SPARC participated in the Edinburgh Conference on Reducing the Use of Imprisonment (Surgeons Hall, 8-9 June 2017), presenting a paper exploring divergent experiences of prisoners serving life sentences. Through ‘sentence progression’, prisoners are meant to transition to lower levels of security, testing their levels of responsibility and safety, ultimately achieving parole. However, while some prisoners obtain parole ‘on time’ (serving no more nor less time in prison than the minimum they were sentenced to do by a court), others are held back in prison sometimes for years, or even decades. Personal and research evidence suggests there are a range of reasons for this, and we argue that amongst these, administrative delays and non-criminal conduct, rather than criminal or dangerous conduct of the prisoner, often are to blame. Hence, the process of ‘progressing’ through a sentence may in fact have a regressive effect on prisoner’s lives. We argue that three prevailing logics of punishment – risk, rehabilitation and institutional order – obscure unpredictable and sometimes excessive journeys through prison.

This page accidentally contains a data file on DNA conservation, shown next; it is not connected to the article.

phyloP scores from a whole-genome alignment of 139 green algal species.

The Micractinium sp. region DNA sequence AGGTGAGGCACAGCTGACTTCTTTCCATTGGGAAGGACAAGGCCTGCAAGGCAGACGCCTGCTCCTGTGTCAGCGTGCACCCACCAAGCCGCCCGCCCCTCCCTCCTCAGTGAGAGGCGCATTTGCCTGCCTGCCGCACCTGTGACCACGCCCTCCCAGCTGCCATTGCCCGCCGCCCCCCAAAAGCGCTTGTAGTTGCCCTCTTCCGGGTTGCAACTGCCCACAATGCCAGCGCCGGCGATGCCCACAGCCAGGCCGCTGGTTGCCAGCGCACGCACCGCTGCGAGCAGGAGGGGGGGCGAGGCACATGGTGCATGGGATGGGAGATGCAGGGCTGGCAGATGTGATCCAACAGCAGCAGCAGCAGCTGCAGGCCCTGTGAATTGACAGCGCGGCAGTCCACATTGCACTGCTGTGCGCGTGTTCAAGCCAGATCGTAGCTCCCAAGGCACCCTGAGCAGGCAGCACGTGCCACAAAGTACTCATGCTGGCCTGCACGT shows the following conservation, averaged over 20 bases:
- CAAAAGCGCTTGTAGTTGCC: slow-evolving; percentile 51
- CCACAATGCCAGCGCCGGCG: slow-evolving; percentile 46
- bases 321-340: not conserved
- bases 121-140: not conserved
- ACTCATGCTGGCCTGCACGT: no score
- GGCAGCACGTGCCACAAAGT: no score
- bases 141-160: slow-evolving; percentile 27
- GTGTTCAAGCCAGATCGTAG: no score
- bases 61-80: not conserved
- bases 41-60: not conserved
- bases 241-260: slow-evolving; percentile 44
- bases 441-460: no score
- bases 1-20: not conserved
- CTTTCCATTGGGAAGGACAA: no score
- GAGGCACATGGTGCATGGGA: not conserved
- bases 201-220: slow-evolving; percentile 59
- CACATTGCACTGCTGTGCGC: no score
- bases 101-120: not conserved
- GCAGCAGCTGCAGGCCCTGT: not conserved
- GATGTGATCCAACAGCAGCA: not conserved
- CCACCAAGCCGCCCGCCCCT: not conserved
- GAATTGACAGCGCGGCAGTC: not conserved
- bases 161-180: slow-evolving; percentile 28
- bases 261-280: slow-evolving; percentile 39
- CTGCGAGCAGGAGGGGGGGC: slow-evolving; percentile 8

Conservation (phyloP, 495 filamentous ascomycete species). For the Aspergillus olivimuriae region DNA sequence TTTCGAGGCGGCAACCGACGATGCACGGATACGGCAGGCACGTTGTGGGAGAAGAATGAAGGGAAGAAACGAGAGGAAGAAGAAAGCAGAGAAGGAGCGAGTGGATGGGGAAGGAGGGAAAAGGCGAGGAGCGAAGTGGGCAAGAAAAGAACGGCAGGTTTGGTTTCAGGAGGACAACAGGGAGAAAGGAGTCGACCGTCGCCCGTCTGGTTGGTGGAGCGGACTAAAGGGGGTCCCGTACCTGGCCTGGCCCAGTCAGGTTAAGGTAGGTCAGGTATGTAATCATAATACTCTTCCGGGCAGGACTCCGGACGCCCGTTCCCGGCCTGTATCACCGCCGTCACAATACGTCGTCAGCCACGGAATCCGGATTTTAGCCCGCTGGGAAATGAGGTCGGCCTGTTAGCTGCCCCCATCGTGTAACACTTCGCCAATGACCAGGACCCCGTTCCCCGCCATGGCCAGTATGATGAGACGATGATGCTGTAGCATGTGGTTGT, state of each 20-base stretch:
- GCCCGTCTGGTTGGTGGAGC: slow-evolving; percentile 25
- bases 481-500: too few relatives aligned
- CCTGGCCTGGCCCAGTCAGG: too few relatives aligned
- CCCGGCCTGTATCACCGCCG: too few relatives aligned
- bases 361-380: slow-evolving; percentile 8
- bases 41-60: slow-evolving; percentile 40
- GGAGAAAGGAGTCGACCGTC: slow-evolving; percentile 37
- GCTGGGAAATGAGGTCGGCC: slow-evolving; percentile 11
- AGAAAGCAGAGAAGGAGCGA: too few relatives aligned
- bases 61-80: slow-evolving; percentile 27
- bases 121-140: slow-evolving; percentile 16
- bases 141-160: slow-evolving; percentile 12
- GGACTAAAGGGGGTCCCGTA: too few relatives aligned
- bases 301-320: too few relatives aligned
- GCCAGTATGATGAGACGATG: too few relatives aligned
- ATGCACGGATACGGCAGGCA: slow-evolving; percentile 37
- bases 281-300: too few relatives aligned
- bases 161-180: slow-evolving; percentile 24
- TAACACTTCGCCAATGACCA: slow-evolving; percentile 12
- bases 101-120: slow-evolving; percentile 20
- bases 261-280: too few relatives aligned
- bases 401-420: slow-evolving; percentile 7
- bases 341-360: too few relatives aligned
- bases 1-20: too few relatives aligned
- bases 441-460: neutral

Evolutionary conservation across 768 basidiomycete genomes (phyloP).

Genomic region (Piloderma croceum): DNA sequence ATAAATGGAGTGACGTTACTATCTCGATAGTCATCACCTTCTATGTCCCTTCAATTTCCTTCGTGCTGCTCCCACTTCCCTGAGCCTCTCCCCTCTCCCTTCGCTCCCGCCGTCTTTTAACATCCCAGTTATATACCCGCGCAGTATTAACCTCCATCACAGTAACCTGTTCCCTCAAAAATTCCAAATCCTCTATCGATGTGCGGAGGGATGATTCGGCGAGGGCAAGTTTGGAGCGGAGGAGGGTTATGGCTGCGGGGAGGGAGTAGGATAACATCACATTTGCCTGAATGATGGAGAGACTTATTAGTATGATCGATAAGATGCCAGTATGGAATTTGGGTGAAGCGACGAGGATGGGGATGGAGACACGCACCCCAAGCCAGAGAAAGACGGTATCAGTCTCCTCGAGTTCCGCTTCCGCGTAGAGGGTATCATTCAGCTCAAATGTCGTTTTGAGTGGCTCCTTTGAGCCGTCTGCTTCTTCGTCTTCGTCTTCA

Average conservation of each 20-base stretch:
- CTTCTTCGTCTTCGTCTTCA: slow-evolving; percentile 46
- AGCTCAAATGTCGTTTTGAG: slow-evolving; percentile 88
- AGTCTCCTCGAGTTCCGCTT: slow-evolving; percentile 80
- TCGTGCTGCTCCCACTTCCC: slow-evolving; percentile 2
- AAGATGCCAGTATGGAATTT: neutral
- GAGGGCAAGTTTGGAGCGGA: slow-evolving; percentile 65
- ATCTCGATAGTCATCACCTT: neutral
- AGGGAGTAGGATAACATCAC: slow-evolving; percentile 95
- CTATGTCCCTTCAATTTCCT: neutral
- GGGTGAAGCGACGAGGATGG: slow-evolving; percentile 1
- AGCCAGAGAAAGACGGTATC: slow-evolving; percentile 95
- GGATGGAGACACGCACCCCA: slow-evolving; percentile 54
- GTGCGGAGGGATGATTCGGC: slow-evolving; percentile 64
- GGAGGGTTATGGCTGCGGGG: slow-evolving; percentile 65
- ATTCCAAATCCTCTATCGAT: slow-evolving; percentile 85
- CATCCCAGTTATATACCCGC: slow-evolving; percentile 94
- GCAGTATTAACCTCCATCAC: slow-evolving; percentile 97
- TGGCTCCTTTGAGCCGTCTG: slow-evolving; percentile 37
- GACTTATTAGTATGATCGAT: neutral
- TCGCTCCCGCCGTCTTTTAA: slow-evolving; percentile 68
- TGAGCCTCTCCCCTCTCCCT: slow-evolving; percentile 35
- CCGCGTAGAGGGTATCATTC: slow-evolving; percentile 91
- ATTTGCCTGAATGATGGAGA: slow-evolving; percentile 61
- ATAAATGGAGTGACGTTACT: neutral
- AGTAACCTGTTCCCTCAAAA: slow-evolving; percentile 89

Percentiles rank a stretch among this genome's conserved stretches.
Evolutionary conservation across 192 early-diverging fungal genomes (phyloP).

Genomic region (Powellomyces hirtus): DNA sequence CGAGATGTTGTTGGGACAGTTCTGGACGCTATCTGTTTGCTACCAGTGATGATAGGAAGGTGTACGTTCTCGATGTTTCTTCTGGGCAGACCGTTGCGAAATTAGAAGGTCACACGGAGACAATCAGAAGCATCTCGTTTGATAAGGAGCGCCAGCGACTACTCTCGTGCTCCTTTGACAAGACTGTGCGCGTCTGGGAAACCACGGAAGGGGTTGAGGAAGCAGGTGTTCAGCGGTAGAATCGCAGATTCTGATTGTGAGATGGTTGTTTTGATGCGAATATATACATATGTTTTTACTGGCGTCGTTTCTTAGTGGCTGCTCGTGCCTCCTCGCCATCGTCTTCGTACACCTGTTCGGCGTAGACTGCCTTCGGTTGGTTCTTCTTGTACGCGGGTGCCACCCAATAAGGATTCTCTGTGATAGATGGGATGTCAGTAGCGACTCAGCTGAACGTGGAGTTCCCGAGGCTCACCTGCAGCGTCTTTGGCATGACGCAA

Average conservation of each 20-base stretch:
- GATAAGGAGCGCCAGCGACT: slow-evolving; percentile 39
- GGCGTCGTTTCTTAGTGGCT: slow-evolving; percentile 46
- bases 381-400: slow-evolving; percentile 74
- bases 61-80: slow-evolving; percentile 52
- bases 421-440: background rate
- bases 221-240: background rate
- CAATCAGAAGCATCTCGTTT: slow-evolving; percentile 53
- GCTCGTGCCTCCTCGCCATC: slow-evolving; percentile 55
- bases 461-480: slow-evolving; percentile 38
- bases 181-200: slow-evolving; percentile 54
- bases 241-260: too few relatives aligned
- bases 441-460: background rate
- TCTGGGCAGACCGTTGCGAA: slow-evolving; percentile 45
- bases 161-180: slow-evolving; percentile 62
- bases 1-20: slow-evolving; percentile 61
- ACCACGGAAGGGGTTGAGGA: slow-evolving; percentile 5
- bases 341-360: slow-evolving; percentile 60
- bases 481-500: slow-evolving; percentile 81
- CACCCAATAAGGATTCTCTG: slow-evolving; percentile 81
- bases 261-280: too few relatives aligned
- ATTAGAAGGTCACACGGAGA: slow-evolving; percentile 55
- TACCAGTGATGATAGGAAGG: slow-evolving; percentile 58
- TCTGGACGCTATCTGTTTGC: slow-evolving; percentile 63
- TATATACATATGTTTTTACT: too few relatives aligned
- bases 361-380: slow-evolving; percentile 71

Snakes and Ladders web version (MS Word)
Snakes and Ladders PPT (Powerpoint)